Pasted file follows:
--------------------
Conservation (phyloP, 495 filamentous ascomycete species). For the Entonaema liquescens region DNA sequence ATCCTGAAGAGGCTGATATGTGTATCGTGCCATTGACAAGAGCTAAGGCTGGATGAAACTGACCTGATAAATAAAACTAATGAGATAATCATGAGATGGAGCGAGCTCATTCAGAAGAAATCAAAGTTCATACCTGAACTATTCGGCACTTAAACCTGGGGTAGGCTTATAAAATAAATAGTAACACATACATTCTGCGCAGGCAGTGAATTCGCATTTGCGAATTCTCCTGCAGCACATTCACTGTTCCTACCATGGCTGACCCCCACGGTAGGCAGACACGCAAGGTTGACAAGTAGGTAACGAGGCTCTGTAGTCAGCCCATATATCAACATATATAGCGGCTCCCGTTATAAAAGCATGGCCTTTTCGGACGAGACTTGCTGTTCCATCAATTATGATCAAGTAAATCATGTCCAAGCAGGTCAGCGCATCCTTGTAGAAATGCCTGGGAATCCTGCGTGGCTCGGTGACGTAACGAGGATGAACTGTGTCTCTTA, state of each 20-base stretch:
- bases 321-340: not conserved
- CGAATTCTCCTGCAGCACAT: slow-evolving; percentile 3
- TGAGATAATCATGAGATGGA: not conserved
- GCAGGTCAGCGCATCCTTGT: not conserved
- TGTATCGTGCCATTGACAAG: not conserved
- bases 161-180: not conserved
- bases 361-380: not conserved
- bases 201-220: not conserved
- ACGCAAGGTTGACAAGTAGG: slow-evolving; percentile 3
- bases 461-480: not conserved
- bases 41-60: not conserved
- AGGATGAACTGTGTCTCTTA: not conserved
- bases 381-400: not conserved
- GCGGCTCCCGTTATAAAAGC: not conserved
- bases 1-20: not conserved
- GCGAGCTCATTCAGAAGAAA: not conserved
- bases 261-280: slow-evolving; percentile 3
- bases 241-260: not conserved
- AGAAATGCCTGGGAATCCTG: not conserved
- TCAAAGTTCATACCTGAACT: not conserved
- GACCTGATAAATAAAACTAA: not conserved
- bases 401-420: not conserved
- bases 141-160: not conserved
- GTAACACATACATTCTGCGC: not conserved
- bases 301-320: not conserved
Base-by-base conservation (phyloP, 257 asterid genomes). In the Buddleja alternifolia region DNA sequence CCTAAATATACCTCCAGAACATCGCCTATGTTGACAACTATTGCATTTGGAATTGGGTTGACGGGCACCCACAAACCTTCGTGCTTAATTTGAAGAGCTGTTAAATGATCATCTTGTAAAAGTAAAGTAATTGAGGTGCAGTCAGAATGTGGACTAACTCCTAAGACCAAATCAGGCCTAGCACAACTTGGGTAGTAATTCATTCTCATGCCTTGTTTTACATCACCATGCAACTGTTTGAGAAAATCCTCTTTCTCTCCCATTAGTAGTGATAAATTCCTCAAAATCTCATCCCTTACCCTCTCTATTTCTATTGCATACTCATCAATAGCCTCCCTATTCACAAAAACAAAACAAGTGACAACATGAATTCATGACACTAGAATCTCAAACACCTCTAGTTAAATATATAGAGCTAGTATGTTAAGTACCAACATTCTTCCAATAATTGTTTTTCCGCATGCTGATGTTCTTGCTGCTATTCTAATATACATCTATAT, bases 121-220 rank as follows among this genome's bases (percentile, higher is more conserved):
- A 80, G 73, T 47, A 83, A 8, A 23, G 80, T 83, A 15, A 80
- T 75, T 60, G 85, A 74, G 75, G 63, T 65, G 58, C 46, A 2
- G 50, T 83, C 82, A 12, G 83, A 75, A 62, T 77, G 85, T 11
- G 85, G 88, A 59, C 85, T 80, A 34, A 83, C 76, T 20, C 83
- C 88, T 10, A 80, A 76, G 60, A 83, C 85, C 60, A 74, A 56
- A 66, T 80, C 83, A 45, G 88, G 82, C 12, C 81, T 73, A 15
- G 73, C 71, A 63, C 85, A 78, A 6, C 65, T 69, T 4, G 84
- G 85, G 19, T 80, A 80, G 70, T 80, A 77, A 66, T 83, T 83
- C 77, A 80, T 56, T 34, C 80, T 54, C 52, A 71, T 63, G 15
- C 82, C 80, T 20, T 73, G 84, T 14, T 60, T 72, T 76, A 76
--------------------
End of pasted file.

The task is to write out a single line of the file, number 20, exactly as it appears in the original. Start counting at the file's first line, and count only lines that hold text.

- AGAAATGCCTGGGAATCCTG: not conserved